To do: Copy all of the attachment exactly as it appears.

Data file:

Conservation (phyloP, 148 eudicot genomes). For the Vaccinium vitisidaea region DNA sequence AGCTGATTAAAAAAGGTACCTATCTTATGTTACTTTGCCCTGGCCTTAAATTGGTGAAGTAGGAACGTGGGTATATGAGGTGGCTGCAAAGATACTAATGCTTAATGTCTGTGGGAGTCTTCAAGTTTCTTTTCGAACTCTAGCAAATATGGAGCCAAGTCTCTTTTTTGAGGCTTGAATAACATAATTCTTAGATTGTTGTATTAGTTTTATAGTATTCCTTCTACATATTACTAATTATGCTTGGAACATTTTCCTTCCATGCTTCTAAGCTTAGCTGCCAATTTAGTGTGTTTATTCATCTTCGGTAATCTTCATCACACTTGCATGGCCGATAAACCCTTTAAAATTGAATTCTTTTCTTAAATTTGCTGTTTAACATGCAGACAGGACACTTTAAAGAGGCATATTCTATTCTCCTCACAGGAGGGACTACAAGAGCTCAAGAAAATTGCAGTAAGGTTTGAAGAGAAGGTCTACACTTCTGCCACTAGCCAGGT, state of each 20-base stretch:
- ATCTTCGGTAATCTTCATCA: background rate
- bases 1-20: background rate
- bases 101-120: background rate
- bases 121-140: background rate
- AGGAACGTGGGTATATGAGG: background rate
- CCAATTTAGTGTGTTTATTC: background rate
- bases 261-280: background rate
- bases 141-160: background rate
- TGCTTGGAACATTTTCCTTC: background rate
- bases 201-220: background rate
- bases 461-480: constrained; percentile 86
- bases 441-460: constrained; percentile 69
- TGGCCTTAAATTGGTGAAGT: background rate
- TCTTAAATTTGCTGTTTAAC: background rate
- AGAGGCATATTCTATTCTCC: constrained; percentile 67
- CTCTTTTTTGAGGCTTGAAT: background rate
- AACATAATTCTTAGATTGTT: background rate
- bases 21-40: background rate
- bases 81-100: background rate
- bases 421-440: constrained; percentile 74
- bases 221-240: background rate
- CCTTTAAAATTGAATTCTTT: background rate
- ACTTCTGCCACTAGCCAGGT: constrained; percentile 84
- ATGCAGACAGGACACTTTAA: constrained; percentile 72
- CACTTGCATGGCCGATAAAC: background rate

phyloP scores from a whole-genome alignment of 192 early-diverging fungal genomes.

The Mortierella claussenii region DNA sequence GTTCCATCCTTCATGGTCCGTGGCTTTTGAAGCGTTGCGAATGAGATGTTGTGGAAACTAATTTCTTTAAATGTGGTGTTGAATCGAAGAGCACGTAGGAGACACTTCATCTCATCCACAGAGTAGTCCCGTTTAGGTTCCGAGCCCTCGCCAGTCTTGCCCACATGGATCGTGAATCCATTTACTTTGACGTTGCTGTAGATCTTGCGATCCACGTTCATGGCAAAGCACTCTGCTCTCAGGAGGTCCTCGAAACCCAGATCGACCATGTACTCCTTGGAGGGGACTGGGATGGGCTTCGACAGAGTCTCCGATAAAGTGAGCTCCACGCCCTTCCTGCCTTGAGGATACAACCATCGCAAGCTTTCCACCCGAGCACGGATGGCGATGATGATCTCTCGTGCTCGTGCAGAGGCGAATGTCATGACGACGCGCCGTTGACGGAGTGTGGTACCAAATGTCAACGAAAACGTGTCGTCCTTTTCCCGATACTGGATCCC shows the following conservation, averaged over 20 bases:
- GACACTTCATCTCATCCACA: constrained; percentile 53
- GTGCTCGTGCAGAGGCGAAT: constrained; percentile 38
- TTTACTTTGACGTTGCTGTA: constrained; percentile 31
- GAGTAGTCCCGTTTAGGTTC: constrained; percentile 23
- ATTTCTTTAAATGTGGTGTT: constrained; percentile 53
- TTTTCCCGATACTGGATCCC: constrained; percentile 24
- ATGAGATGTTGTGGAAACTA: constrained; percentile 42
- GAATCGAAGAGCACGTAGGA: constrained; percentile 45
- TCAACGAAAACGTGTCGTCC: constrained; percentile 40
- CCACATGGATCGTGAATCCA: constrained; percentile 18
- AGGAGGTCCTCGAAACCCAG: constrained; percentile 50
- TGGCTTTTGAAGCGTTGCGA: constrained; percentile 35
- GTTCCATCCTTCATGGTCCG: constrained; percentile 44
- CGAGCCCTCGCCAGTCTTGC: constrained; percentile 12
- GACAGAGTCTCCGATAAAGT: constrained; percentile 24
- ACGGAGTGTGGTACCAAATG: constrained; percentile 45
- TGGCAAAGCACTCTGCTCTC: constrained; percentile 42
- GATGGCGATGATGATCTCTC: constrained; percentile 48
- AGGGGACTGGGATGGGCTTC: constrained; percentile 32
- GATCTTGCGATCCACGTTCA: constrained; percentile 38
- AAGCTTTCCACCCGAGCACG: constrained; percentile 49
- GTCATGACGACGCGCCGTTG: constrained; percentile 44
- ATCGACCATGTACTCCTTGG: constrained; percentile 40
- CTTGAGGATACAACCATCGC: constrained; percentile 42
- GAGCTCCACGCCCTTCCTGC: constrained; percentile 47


Conservation (phyloP, 148 eudicot genomes). For the Vaccinium vitisidaea region DNA sequence AGCTGATTAAAAAAGGTACCTATCTTATGTTACTTTGCCCTGGCCTTAAATTGGTGAAGTAGGAACGTGGGTATATGAGGTGGCTGCAAAGATACTAATGCTTAATGTCTGTGGGAGTCTTCAAGTTTCTTTTCGAACTCTAGCAAATATGGAGCCAAGTCTCTTTTTTGAGGCTTGAATAACATAATTCTTAGATTGTTGTATTAGTTTTATAGTATTCCTTCTACATATTACTAATTATGCTTGGAACATTTTCCTTCCATGCTTCTAAGCTTAGCTGCCAATTTAGTGTGTTTATTCATCTTCGGTAATCTTCATCACACTTGCATGGCCGATAAACCCTTTAAAATTGAATTCTTTTCTTAAATTTGCTGTTTAACATGCAGACAGGACACTTTAAAGAGGCATATTCTATTCTCCTCACAGGAGGGACTACAAGAGCTCAAGAAAATTGCAGTAAGGTTTGAAGAGAAGGTCTACACTTCTGCCACTAGCCAGGT, state of each 20-base stretch:
- ATCTTCGGTAATCTTCATCA: background rate
- bases 1-20: background rate
- bases 101-120: background rate
- bases 121-140: background rate
- AGGAACGTGGGTATATGAGG: background rate
- CCAATTTAGTGTGTTTATTC: background rate
- bases 261-280: background rate
- bases 141-160: background rate
- TGCTTGGAACATTTTCCTTC: background rate
- bases 201-220: background rate
- bases 461-480: constrained; percentile 86
- bases 441-460: constrained; percentile 69
- TGGCCTTAAATTGGTGAAGT: background rate
- TCTTAAATTTGCTGTTTAAC: background rate
- AGAGGCATATTCTATTCTCC: constrained; percentile 67
- CTCTTTTTTGAGGCTTGAAT: background rate
- AACATAATTCTTAGATTGTT: background rate
- bases 21-40: background rate
- bases 81-100: background rate
- bases 421-440: constrained; percentile 74
- bases 221-240: background rate
- CCTTTAAAATTGAATTCTTT: background rate
- ACTTCTGCCACTAGCCAGGT: constrained; percentile 84
- ATGCAGACAGGACACTTTAA: constrained; percentile 72
- CACTTGCATGGCCGATAAAC: background rate

phyloP scores from a whole-genome alignment of 192 early-diverging fungal genomes.

The Mortierella claussenii region DNA sequence GTTCCATCCTTCATGGTCCGTGGCTTTTGAAGCGTTGCGAATGAGATGTTGTGGAAACTAATTTCTTTAAATGTGGTGTTGAATCGAAGAGCACGTAGGAGACACTTCATCTCATCCACAGAGTAGTCCCGTTTAGGTTCCGAGCCCTCGCCAGTCTTGCCCACATGGATCGTGAATCCATTTACTTTGACGTTGCTGTAGATCTTGCGATCCACGTTCATGGCAAAGCACTCTGCTCTCAGGAGGTCCTCGAAACCCAGATCGACCATGTACTCCTTGGAGGGGACTGGGATGGGCTTCGACAGAGTCTCCGATAAAGTGAGCTCCACGCCCTTCCTGCCTTGAGGATACAACCATCGCAAGCTTTCCACCCGAGCACGGATGGCGATGATGATCTCTCGTGCTCGTGCAGAGGCGAATGTCATGACGACGCGCCGTTGACGGAGTGTGGTACCAAATGTCAACGAAAACGTGTCGTCCTTTTCCCGATACTGGATCCC shows the following conservation, averaged over 20 bases:
- GACACTTCATCTCATCCACA: constrained; percentile 53
- GTGCTCGTGCAGAGGCGAAT: constrained; percentile 38
- TTTACTTTGACGTTGCTGTA: constrained; percentile 31
- GAGTAGTCCCGTTTAGGTTC: constrained; percentile 23
- ATTTCTTTAAATGTGGTGTT: constrained; percentile 53
- TTTTCCCGATACTGGATCCC: constrained; percentile 24
- ATGAGATGTTGTGGAAACTA: constrained; percentile 42
- GAATCGAAGAGCACGTAGGA: constrained; percentile 45
- TCAACGAAAACGTGTCGTCC: constrained; percentile 40
- CCACATGGATCGTGAATCCA: constrained; percentile 18
- AGGAGGTCCTCGAAACCCAG: constrained; percentile 50
- TGGCTTTTGAAGCGTTGCGA: constrained; percentile 35
- GTTCCATCCTTCATGGTCCG: constrained; percentile 44
- CGAGCCCTCGCCAGTCTTGC: constrained; percentile 12
- GACAGAGTCTCCGATAAAGT: constrained; percentile 24
- ACGGAGTGTGGTACCAAATG: constrained; percentile 45
- TGGCAAAGCACTCTGCTCTC: constrained; percentile 42
- GATGGCGATGATGATCTCTC: constrained; percentile 48
- AGGGGACTGGGATGGGCTTC: constrained; percentile 32
- GATCTTGCGATCCACGTTCA: constrained; percentile 38
- AAGCTTTCCACCCGAGCACG: constrained; percentile 49
- GTCATGACGACGCGCCGTTG: constrained; percentile 44
- ATCGACCATGTACTCCTTGG: constrained; percentile 40
- CTTGAGGATACAACCATCGC: constrained; percentile 42
- GAGCTCCACGCCCTTCCTGC: constrained; percentile 47